For out of warranty customers, Apple offers a battery replacement service, with the company charging $79 for a battery replacement plus $6.95 in shipping.

    Apple's iPhones do send out a notification when a battery has degraded enough that it's going to impact performance, but it is "pretty conservative" according to Panzarino, and he recommends Apple make this notice more aggressive, in addition to providing customers with clearer information on the link between battery life and performance.

    Article Link: Apple Addresses Alleged Throttling of iPhones With Degraded Batteries
     
  2. riahi macrumors newbie

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    #2
    The part about "Apple offers battery replacement in stores" is not really true. I've gone twice to an Apple store to have them assess my battery. They refused to let me pay them to replace the battery because their diagnostics passed.

    I'm in the situation where Apple won't even let me pay to replace my battery even though I have random shut downs and blatant CPU throttling when below 50%.
     
  3. scrapesleon macrumors 6502

    scrapesleon

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    #3
    replace the battery or go get a new phone simple as that
     
  4. BasicGreatGuy Contributor

    BasicGreatGuy

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    #4
    Once again, nothing untoward here, even though many chose to jump on the Apple conspiracy bandwagon.
     
  5. Vashetti macrumors regular

    Vashetti

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    #5
    What's the best recommended app for testing battery health?
     
  6. Naimfan macrumors 601

    Naimfan

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    #6
    So people are talking about Apple working to ensure their phone still works properly even when the battery wears down, as it inevitably will?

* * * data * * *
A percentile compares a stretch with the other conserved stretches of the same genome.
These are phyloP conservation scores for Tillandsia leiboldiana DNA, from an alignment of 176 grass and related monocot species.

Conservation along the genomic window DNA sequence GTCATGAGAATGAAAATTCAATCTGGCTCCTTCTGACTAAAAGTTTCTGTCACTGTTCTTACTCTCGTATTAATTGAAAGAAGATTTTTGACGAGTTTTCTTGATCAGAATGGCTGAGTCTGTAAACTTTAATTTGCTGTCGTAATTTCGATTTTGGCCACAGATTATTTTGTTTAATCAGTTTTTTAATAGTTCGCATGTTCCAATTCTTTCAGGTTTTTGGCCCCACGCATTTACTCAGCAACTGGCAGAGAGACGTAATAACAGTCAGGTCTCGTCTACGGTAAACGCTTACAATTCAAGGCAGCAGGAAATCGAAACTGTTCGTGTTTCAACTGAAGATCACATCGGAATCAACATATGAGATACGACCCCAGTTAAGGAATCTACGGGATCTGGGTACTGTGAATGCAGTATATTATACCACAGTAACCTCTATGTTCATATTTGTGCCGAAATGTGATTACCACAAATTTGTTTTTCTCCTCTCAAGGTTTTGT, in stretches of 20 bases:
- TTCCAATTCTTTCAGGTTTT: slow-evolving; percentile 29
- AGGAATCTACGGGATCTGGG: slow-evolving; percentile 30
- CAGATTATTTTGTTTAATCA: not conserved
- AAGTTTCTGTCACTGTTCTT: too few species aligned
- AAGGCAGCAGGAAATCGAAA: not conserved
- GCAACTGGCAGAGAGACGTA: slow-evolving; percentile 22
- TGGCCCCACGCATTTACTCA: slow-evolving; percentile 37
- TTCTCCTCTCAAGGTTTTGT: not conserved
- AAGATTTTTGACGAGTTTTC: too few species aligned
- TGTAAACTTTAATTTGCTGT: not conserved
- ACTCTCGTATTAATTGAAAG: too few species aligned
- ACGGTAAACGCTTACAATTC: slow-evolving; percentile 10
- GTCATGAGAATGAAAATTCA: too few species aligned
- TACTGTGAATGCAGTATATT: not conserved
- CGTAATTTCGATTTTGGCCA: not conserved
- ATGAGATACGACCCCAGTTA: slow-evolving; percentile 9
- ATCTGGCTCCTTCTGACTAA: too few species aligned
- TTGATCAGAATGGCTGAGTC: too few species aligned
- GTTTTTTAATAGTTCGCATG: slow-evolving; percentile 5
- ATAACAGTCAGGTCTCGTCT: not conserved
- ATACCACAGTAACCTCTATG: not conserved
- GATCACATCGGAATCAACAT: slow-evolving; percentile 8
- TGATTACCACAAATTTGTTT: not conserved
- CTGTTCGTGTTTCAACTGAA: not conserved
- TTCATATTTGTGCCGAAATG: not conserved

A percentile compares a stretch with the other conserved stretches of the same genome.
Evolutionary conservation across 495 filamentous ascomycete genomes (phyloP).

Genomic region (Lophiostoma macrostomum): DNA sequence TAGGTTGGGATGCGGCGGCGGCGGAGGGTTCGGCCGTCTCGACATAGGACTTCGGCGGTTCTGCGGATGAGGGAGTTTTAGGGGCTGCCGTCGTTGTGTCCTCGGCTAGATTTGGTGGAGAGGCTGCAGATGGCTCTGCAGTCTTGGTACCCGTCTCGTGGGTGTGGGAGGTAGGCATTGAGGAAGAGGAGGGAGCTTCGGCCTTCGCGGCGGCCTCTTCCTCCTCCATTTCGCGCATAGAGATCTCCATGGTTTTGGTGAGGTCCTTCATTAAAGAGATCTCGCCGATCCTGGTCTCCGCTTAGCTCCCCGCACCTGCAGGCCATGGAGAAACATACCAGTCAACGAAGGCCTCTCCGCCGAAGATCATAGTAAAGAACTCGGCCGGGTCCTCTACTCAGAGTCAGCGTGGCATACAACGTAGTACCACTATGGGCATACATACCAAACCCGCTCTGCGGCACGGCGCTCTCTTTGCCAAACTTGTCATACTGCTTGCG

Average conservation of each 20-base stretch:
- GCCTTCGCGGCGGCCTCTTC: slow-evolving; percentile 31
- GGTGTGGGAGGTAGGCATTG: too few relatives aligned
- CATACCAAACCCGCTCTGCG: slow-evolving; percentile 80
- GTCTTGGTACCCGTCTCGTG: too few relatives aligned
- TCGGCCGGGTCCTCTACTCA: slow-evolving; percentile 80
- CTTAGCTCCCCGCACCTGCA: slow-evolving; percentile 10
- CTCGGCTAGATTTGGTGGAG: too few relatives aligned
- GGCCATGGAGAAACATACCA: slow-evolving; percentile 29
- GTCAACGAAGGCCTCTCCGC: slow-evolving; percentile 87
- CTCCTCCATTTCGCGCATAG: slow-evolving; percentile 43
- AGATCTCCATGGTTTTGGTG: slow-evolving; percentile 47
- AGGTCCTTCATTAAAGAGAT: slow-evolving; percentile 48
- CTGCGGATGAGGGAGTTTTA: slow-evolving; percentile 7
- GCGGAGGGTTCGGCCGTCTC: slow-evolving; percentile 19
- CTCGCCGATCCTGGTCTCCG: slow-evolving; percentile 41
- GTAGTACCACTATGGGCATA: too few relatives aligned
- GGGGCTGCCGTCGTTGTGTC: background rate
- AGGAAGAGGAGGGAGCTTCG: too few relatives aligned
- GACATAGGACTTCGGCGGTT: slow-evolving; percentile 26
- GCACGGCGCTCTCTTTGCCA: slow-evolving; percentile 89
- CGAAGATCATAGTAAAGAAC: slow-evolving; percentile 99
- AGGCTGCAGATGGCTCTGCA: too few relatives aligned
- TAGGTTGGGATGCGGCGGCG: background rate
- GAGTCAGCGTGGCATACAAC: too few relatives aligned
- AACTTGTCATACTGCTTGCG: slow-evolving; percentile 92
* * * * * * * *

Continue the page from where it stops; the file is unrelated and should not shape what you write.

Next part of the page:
That sounds like complaining for the sake of it.
     
  7. ArneK macrumors regular

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    #6
    So in other words: they are selling devices that after a couple of weeks deliver app. 50% of the promised power and call that a feature...
     
  8. JM macrumors 6502a

    JM

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  9. theheadguy macrumors 65816

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    #8
    Make it optional. B.S. that they aren’t excited it fuels sales. That’s absolutely a factor with their software changes.
     
  10. BasicGreatGuy Contributor

    BasicGreatGuy

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    #9
    Coconut Battery is a decent app. Ultimately, the only testing that will matter is the one that Apple uses.
     
  11. JackieInCo macrumors 601

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    #10
    I had this happen with my 6S+ as well. Their diagnostic showed the battery was fine yet the battery would randomly drain and was just unpredictable. I had the battery replaced by a local shop who came to my house about 3 weeks ago and charged me $59. The phone is now like new again.
     
  12. asdavis10 macrumors 6502

    asdavis10

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    #11
    The comments for this story should be good. There is going to be lots of rage for something that actually seems logical. All batteries degrade at some point. So you can't expect hardware that relies on the power from that battery to still function the same.
     
  13. daniesy macrumors regular